Monday, August 18, 2008

Book Review: The Nightmare Collection by Bruce Boston

Bruce Boston began publishing speculative poetry as early as 1970, yet his work did not begin appearing in genre publications until the late seventies. Since that time he has received more major awards for speculative poetry than any other author: a record seven Rhysling Awards, a record six Asimov's Readers' Awards, and two Bram Stoker Awards for his collections Pitchblende (2003) and Shades Fantastic (2006). The Nightmare Collection is his brand new poetry collection, published on Dark Regions Press. The prolific SFPA Grandmaster brings us sixty poems collected from places like Asimov's SF Magazine, Dark Wisdom, Strange Horizons, Talebones, Weird Tales, and includes new works as well.

What makes this collection so intriguing is its multiple use of forms. Boston really shows off his talents by giving examples of both his formal poetry and his free verse, as well as a few prose poems. The collection moves from the metered, blank verse of "Crossing the Styx" to the free verse of "Gargoyle People" to the ballad-esque "Tale of the Bluegone Boy" to the prose poem "Interrogation at City Gate," all with in a matter of pages. This wide variety of forms really shows off Boston's skill as a poet and his poetic ability.

Boston's poems are very dark, and the variety comes through there, as well. Though many of the poem visit traditional horror tropes, albeit in new ways, there are also poems that could be seen as dark science fiction (such as "Your Bad Binary Brother") or even darkly ironic, such as "Dark Gourmet," which satirically reads:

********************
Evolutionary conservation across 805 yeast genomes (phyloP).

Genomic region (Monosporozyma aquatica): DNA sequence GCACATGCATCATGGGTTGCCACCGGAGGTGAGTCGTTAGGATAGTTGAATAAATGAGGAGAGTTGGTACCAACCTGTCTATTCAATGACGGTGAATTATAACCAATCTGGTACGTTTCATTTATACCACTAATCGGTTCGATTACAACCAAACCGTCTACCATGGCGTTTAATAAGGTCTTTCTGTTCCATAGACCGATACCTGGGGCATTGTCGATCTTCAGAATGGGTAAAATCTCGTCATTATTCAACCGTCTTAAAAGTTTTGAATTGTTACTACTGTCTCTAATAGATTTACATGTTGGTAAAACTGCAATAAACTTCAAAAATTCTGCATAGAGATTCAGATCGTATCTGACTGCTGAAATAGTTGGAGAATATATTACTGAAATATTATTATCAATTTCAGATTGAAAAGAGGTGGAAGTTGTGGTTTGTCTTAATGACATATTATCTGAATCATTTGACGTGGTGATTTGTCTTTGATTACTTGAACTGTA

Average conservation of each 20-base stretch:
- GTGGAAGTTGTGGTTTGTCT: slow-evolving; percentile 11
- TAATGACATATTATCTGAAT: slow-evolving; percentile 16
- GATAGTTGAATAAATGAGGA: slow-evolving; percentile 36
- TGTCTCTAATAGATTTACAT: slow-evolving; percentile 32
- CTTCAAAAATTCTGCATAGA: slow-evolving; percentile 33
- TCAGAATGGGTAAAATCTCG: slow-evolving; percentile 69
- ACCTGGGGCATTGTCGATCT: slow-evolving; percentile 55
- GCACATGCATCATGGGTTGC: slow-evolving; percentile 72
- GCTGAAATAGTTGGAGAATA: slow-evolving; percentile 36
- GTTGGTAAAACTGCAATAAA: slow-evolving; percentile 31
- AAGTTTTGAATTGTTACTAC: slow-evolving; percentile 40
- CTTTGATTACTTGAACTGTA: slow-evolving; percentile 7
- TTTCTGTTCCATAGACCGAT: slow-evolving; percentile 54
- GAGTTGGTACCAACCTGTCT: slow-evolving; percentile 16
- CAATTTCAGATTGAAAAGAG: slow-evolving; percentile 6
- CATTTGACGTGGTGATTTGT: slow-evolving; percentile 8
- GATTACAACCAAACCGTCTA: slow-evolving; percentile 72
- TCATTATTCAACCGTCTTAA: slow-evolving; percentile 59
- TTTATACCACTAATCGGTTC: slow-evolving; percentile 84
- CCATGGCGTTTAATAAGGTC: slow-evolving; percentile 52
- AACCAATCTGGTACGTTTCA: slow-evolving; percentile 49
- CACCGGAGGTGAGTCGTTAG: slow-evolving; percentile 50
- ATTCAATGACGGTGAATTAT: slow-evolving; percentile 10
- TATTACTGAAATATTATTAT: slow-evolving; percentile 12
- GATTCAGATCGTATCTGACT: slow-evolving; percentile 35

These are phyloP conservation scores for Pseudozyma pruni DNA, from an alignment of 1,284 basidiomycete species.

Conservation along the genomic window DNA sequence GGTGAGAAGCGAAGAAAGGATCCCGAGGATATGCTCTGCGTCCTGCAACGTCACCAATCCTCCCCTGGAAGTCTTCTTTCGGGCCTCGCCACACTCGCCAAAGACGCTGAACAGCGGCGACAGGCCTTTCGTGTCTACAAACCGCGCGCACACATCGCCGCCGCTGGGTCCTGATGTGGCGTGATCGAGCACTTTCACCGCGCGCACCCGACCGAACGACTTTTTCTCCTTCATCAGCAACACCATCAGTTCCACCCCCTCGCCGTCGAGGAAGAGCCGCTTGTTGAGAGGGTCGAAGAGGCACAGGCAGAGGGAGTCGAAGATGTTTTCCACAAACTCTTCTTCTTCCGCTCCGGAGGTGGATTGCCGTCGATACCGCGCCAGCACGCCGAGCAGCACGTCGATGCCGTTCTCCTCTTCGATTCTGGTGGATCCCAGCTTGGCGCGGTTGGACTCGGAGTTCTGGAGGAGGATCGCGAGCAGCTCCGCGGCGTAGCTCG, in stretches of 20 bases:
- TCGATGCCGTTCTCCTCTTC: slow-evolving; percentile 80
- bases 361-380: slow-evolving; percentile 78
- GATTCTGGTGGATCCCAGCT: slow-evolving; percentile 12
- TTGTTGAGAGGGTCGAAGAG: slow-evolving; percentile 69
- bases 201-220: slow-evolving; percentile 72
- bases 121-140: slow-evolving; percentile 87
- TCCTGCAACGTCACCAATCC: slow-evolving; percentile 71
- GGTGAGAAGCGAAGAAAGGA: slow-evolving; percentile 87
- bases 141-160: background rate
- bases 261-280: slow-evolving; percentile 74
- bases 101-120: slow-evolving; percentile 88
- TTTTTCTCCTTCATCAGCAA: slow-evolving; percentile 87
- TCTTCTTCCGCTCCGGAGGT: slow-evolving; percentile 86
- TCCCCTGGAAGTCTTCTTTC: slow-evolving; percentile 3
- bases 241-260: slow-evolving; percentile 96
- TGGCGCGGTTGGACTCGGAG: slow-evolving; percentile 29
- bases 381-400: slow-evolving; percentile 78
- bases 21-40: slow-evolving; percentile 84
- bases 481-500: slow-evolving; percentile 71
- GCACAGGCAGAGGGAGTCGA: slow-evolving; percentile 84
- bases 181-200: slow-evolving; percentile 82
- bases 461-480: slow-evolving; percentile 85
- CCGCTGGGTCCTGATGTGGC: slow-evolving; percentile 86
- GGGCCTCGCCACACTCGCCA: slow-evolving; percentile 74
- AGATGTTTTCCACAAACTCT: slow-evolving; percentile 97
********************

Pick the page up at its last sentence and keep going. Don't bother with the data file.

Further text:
is such
a perfect diet

I can continue it
to the grave
and beyond.

One can never
be too thin...

Of all the pieces in the book, my favorite were the mythologically based poems. Boston really captures some of the iconographic images of Greek mythology, but paints them in a new light (or perhaps shadow?). One particular favorite that stood out was the prose poem litany "Futurity Wears The Head," which includes lines like:

Futurity is vivid as black light violet, cool as a retrospective on heroin jazz. It needs no makeup to sport a Mediterranian tan.

Futurity takes your hat at the door and your shirt at the table. It leads you down a hall where your portrait becomes ancestral.

Futurity beds you on a mattress too hard with pillows that migrate through the night. It bestrides the lines that scroll across your back to mark you with its legend.

All in all, this is a great collection of poetry. If I had to pick out one thing that irked me, it would be the repetition of the "People" pieces. Boston has created a series of poems, all of which are titled "X People" wherein X is a specific noun taken to metaphorical extremes in the poem. There are poems on "Gargoyle People," "Bone People," "Crow People," "Werewolf People," "Cat People," etc. Most of the "People" poems are light and humorous. However, instead of seeing these pieces as detracting from the dark tone book, I almost see them section dividers or light pallet cleansers, almost like amouse bouche arriving before a heavy meal.

I strongly recommend The Nightmare Collection by Bruce Boston. For 9.95, it's a very solid deal. You will be getting a lot of dark poetry bang for your buck from one of the honored, award-winning masters of the genre.

No comments:


The poet doesn't invent. He listens. ~Jean Cocteau